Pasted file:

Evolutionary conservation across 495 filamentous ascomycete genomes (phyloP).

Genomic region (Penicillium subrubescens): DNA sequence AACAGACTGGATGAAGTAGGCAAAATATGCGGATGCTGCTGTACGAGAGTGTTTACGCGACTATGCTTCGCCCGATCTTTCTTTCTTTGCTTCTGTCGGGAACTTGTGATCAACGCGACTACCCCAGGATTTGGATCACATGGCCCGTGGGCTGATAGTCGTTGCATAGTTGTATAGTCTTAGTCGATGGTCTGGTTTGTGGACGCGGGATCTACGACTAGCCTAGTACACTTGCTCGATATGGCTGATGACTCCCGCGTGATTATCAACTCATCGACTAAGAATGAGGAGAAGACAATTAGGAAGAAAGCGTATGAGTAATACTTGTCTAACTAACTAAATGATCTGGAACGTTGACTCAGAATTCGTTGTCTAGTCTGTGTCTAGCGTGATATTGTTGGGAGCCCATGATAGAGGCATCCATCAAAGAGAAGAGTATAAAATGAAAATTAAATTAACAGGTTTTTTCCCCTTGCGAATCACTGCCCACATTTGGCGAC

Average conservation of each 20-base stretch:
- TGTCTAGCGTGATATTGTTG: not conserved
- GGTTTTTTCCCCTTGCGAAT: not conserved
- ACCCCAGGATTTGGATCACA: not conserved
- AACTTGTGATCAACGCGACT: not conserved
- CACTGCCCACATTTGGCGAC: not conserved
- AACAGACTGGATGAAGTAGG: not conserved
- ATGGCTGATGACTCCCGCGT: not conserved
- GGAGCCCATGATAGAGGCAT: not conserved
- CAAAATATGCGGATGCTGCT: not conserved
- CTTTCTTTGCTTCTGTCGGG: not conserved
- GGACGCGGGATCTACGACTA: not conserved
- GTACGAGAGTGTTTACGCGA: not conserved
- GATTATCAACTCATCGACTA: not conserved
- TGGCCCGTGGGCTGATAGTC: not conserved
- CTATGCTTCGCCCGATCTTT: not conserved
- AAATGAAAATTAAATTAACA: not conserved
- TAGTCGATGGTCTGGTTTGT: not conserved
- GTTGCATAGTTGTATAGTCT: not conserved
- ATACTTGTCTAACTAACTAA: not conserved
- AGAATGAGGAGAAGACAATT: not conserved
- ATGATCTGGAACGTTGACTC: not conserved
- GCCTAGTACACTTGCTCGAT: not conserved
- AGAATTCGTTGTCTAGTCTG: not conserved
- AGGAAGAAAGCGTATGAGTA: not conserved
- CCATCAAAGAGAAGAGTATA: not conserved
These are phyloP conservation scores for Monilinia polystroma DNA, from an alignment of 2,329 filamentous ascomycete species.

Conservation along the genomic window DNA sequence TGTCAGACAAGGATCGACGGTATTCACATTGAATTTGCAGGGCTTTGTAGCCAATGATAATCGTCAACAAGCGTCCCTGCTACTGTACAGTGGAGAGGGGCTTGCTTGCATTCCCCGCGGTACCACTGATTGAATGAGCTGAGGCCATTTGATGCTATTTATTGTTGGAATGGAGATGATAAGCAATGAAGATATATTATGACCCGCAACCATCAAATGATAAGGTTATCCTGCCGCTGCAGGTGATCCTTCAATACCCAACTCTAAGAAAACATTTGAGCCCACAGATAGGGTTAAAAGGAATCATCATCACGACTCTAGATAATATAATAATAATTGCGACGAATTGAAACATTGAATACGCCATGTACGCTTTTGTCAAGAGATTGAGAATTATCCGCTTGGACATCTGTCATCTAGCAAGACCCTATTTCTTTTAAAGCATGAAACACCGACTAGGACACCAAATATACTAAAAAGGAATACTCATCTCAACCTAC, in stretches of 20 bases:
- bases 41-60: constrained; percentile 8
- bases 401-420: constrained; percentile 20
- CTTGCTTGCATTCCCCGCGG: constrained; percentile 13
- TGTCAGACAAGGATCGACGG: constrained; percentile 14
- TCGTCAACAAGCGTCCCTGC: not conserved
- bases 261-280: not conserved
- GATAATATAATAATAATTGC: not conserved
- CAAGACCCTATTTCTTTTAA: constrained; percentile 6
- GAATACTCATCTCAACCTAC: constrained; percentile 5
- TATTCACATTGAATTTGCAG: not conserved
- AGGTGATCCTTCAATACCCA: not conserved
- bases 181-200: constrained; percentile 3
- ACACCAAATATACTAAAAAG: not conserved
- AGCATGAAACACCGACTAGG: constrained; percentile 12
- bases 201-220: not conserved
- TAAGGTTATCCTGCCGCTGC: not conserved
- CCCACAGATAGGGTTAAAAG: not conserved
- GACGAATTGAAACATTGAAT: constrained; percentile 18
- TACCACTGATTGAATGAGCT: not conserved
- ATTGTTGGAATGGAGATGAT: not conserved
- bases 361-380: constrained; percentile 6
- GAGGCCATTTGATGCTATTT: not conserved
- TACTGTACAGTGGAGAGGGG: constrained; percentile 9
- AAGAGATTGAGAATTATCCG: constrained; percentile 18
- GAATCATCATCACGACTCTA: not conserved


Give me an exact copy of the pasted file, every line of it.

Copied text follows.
Evolutionary conservation across 495 filamentous ascomycete genomes (phyloP).

Genomic region (Penicillium subrubescens): DNA sequence AACAGACTGGATGAAGTAGGCAAAATATGCGGATGCTGCTGTACGAGAGTGTTTACGCGACTATGCTTCGCCCGATCTTTCTTTCTTTGCTTCTGTCGGGAACTTGTGATCAACGCGACTACCCCAGGATTTGGATCACATGGCCCGTGGGCTGATAGTCGTTGCATAGTTGTATAGTCTTAGTCGATGGTCTGGTTTGTGGACGCGGGATCTACGACTAGCCTAGTACACTTGCTCGATATGGCTGATGACTCCCGCGTGATTATCAACTCATCGACTAAGAATGAGGAGAAGACAATTAGGAAGAAAGCGTATGAGTAATACTTGTCTAACTAACTAAATGATCTGGAACGTTGACTCAGAATTCGTTGTCTAGTCTGTGTCTAGCGTGATATTGTTGGGAGCCCATGATAGAGGCATCCATCAAAGAGAAGAGTATAAAATGAAAATTAAATTAACAGGTTTTTTCCCCTTGCGAATCACTGCCCACATTTGGCGAC

Average conservation of each 20-base stretch:
- TGTCTAGCGTGATATTGTTG: not conserved
- GGTTTTTTCCCCTTGCGAAT: not conserved
- ACCCCAGGATTTGGATCACA: not conserved
- AACTTGTGATCAACGCGACT: not conserved
- CACTGCCCACATTTGGCGAC: not conserved
- AACAGACTGGATGAAGTAGG: not conserved
- ATGGCTGATGACTCCCGCGT: not conserved
- GGAGCCCATGATAGAGGCAT: not conserved
- CAAAATATGCGGATGCTGCT: not conserved
- CTTTCTTTGCTTCTGTCGGG: not conserved
- GGACGCGGGATCTACGACTA: not conserved
- GTACGAGAGTGTTTACGCGA: not conserved
- GATTATCAACTCATCGACTA: not conserved
- TGGCCCGTGGGCTGATAGTC: not conserved
- CTATGCTTCGCCCGATCTTT: not conserved
- AAATGAAAATTAAATTAACA: not conserved
- TAGTCGATGGTCTGGTTTGT: not conserved
- GTTGCATAGTTGTATAGTCT: not conserved
- ATACTTGTCTAACTAACTAA: not conserved
- AGAATGAGGAGAAGACAATT: not conserved
- ATGATCTGGAACGTTGACTC: not conserved
- GCCTAGTACACTTGCTCGAT: not conserved
- AGAATTCGTTGTCTAGTCTG: not conserved
- AGGAAGAAAGCGTATGAGTA: not conserved
- CCATCAAAGAGAAGAGTATA: not conserved
These are phyloP conservation scores for Monilinia polystroma DNA, from an alignment of 2,329 filamentous ascomycete species.

Conservation along the genomic window DNA sequence TGTCAGACAAGGATCGACGGTATTCACATTGAATTTGCAGGGCTTTGTAGCCAATGATAATCGTCAACAAGCGTCCCTGCTACTGTACAGTGGAGAGGGGCTTGCTTGCATTCCCCGCGGTACCACTGATTGAATGAGCTGAGGCCATTTGATGCTATTTATTGTTGGAATGGAGATGATAAGCAATGAAGATATATTATGACCCGCAACCATCAAATGATAAGGTTATCCTGCCGCTGCAGGTGATCCTTCAATACCCAACTCTAAGAAAACATTTGAGCCCACAGATAGGGTTAAAAGGAATCATCATCACGACTCTAGATAATATAATAATAATTGCGACGAATTGAAACATTGAATACGCCATGTACGCTTTTGTCAAGAGATTGAGAATTATCCGCTTGGACATCTGTCATCTAGCAAGACCCTATTTCTTTTAAAGCATGAAACACCGACTAGGACACCAAATATACTAAAAAGGAATACTCATCTCAACCTAC, in stretches of 20 bases:
- bases 41-60: constrained; percentile 8
- bases 401-420: constrained; percentile 20
- CTTGCTTGCATTCCCCGCGG: constrained; percentile 13
- TGTCAGACAAGGATCGACGG: constrained; percentile 14
- TCGTCAACAAGCGTCCCTGC: not conserved
- bases 261-280: not conserved
- GATAATATAATAATAATTGC: not conserved
- CAAGACCCTATTTCTTTTAA: constrained; percentile 6
- GAATACTCATCTCAACCTAC: constrained; percentile 5
- TATTCACATTGAATTTGCAG: not conserved
- AGGTGATCCTTCAATACCCA: not conserved
- bases 181-200: constrained; percentile 3
- ACACCAAATATACTAAAAAG: not conserved
- AGCATGAAACACCGACTAGG: constrained; percentile 12
- bases 201-220: not conserved
- TAAGGTTATCCTGCCGCTGC: not conserved
- CCCACAGATAGGGTTAAAAG: not conserved
- GACGAATTGAAACATTGAAT: constrained; percentile 18
- TACCACTGATTGAATGAGCT: not conserved
- ATTGTTGGAATGGAGATGAT: not conserved
- bases 361-380: constrained; percentile 6
- GAGGCCATTTGATGCTATTT: not conserved
- TACTGTACAGTGGAGAGGGG: constrained; percentile 9
- AAGAGATTGAGAATTATCCG: constrained; percentile 18
- GAATCATCATCACGACTCTA: not conserved